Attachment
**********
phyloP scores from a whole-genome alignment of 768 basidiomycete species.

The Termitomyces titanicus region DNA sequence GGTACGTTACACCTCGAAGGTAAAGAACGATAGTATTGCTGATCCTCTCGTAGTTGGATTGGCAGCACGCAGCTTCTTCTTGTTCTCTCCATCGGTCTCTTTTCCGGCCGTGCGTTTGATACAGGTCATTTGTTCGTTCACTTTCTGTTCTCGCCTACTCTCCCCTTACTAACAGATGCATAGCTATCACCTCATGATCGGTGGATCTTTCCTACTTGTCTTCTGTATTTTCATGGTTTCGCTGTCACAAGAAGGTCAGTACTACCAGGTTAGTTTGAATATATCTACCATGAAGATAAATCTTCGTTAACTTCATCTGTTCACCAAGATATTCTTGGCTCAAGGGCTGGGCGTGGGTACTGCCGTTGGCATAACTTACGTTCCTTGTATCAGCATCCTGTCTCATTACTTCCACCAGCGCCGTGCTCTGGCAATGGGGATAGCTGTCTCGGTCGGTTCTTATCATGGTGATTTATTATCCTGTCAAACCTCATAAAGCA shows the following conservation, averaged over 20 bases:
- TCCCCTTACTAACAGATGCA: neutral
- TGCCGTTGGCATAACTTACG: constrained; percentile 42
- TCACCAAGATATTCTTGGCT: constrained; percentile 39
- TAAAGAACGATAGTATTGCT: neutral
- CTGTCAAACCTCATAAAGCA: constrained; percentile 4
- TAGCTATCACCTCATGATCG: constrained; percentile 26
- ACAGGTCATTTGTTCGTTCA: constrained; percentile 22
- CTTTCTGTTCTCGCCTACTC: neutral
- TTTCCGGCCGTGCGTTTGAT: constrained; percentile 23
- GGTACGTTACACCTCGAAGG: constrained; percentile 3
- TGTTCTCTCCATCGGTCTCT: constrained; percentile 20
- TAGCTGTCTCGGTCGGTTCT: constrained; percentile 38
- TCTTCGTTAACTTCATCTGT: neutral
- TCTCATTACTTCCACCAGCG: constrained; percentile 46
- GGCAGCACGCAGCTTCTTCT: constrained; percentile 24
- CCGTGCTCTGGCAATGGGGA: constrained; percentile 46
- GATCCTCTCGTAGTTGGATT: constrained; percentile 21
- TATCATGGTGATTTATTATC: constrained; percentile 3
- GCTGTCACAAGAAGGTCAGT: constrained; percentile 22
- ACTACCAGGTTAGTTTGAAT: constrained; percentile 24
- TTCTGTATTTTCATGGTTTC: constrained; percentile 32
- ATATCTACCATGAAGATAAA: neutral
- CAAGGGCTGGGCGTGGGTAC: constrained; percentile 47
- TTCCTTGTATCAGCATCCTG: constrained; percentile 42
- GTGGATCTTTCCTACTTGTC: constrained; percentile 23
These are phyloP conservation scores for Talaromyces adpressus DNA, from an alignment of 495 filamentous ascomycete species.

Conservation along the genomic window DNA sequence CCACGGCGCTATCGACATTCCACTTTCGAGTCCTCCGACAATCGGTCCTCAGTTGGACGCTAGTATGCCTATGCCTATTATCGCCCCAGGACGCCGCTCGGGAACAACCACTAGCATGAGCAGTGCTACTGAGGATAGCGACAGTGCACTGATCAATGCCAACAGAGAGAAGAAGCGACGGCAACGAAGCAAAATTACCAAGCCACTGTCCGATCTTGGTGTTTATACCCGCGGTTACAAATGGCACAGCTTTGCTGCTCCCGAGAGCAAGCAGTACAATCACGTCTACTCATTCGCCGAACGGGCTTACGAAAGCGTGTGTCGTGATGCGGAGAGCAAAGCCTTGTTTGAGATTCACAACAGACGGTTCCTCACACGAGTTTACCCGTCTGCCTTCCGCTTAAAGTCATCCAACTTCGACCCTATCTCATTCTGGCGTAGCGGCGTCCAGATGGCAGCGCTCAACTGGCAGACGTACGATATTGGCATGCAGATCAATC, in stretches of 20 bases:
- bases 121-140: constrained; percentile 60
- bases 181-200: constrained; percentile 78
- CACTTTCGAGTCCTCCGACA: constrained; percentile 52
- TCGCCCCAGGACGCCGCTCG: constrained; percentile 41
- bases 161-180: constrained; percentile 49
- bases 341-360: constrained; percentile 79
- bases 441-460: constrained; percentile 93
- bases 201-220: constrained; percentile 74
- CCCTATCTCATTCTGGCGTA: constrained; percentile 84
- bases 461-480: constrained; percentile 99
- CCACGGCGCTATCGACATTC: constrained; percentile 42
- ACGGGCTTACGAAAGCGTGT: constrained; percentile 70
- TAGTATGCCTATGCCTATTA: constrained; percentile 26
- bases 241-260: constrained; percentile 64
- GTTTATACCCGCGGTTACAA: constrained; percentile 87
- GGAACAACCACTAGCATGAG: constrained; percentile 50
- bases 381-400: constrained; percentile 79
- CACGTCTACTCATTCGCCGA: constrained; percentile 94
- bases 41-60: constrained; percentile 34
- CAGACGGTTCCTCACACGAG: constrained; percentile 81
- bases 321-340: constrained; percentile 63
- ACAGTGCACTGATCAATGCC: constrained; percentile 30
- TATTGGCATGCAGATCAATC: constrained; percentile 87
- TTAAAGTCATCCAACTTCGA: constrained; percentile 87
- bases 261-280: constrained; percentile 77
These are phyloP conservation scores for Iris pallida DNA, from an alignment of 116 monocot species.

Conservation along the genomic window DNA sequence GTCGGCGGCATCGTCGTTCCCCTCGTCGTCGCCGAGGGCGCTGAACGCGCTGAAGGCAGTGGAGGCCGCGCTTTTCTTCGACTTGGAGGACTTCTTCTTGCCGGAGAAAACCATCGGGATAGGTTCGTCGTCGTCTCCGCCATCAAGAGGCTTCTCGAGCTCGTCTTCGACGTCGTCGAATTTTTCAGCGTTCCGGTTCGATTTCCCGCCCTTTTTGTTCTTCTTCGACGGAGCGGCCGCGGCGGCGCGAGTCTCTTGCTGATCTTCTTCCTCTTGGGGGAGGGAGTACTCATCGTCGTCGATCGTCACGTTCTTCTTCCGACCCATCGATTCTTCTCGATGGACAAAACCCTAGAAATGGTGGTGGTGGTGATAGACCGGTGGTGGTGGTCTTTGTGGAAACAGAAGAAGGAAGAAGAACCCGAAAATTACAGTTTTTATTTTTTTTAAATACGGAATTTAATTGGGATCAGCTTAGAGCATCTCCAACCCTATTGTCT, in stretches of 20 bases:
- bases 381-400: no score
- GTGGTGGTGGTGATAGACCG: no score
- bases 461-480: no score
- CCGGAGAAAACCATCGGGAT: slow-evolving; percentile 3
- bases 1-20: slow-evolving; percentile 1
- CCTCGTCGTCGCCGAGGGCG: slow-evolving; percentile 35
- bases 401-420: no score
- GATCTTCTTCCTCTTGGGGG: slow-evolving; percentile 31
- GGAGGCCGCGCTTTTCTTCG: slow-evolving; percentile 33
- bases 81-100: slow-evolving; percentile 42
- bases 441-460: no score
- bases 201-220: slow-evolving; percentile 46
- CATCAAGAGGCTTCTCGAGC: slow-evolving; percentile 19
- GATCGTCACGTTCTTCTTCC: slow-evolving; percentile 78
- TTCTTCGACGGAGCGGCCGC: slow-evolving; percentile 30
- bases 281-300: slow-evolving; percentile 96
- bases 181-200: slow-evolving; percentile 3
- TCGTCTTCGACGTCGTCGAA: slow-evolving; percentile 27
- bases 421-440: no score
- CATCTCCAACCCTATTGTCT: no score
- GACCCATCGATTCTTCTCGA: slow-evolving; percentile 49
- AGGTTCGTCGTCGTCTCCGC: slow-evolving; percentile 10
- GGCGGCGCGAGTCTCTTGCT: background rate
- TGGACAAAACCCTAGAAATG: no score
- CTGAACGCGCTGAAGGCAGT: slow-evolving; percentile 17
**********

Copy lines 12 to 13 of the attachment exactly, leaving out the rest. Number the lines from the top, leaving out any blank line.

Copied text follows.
- GGTACGTTACACCTCGAAGG: constrained; percentile 3
- TGTTCTCTCCATCGGTCTCT: constrained; percentile 20